Risks with virtualization is same as it ever was but different

Hoff makes a good point about cloud security last month in his “The Cloud is a Fickle Mistress: DDoS&M” which was, if I may quote, “it’s the oldies and goodies that will come back to haunt us.” In other words, it’s the well-known, well-understood protocol-based attacks of uncloud computing that will be problematic for cloud computing.

Security in virtualized environments and “the cloud” is indeed the “same as it ever was.” And yet it’s different, too.


COLLATERAL DAMAGE

While it’s true that the oldies and goodies are likely the vulnerabilities with which we need to be most concerned it is the shared nature of cloud computing that frightens organizations, especially when considering the oldies and goodies based on old skool protocols and daemons and concepts that operate beneath the visible layers of the application. It is exactly the possibility of planting a backdoor or a denial of service or scared_catmalware infection at the underlying system layers that makes cloud computing and security inherently more scary.

Consider that your application may be running in a virtual container on the same machine as three other applications from three different  organizations. Consider then that a denial of service, directed at the core network layer (and thus the operating system) may be successful. The point of a denial of service is to consume so many resources – network, CPU, memory – that other processes like your application starve to death and unable to execute.

An attack targeted at the underlying systems may be capable of achieving that goal. Your application is, essentially, collateral damage. Your application wasn’t the target, but because of the shared nature of cloud computing you were just too close to the intended target.

Similarly, the possibility that an attacker may be able to compromise the underlying virtualization infrastructure or operating systems means that it is possible to infect or otherwise compromise the applications deployed on that infrastructure. Could be your application; could be someone else’s application. The point is that if the underlying infrastructure is compromised the possibility exists that your application will somehow be affected. And likely not in a positive way. And just imagine what happens when attackers figure out how to break out of containment; attacking through an application and tunneling into the underlying system through some as yet unknown hole in virtual containers? The underlying hypervisor could be compromised, the operating system, and every application that makes use of that physical machine’s compute resources until the exploit is discovered and remediated.

The introduction of the virtualization layer into cloud computing architectures opens up some very interesting possibilities in terms of attack vectors, many of which have not yet been fully considered, explored, or even understood. It is in part this “unknown” that gives many organizations pause to consider whether “security” in the cloud is “good enough” yet for them to entrust providers with critical business applications.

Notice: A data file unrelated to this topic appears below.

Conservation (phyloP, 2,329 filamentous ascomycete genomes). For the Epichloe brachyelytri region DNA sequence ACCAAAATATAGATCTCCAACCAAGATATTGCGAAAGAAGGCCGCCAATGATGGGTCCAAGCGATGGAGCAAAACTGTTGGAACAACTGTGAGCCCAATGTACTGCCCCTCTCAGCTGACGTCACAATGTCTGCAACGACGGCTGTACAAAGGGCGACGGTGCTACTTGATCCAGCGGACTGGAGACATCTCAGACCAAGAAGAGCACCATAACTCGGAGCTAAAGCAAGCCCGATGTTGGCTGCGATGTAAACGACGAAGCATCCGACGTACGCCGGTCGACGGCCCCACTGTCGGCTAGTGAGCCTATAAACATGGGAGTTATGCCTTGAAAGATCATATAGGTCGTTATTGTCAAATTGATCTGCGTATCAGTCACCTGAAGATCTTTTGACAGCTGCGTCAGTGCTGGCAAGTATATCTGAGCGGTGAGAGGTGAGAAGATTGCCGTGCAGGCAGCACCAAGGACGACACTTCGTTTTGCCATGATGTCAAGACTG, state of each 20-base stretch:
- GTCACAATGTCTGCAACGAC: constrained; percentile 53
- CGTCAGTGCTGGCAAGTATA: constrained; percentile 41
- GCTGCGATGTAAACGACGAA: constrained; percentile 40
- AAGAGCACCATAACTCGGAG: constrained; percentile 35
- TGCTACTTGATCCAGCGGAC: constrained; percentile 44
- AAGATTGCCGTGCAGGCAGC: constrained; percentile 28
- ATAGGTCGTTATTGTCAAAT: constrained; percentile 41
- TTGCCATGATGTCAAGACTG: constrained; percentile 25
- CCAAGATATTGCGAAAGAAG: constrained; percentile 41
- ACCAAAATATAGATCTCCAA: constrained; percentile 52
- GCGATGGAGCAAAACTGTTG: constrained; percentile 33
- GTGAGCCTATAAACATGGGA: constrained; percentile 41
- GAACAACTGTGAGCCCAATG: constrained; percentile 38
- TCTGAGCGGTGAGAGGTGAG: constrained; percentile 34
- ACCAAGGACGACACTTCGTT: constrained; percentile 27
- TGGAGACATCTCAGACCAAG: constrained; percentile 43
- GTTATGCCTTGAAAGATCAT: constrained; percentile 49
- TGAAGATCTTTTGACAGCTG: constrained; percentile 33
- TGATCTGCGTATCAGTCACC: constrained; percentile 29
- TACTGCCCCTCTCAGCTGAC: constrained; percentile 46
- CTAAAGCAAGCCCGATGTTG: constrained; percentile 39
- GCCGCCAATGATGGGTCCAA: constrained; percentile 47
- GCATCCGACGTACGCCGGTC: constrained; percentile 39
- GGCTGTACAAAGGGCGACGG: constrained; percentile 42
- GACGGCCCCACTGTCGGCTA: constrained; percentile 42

SECURING THE UNKNOWN

Securing applications against known vulnerabilities is easy. We know how to find them, we know how to fix them, we know how to mitigate them through a variety of mechanisms: secure coding, virtual patching, application firewalls, protocol security, host-based security, etc… But we don’t know so much about virtual environments and its vulnerabilities; yet. It is that unknown that should give us pause to consider what we’re doing.

crystal-ball As Hoff points out, it’s likely that most attacks are going to be “traditional”, i.e. well-known, well-understood, mitigatable, attacks. The oldies-but-baddies. Given that, it makes sense to ensure that applications in any virtualized infrastructure are secured against those attacks. Doing so means that even if someone finds a new way to execute the attack, your infrastructure is still well protected.

Treat virtual environments (for now at least) like a new fangled window. If you’ve already implemented a security system that’s based on motion detection, it likely doesn’t matter if an intruder came in the new window or an old window. The system will still detect the motion and an alarm will still go off. You’re protected against the “unknown”, in a way, because you’re protected against the already known.

Ultimately we want to find a way to stop people from coming in the new window, but until we know how they might abuse that window, we have to content ourselves with being protected against the attack. Eventually virtualization and its supporting technology may give rise to new, more complex attacks. But at this point it is merely another attack surface through which the oldies-but-baddies can be executed.

So if you’re protected against the oldies-but-baddies, then you’ve mitigated the risk as much as you can at this time. And in the security game, that’s kind of as much as you can do.

 

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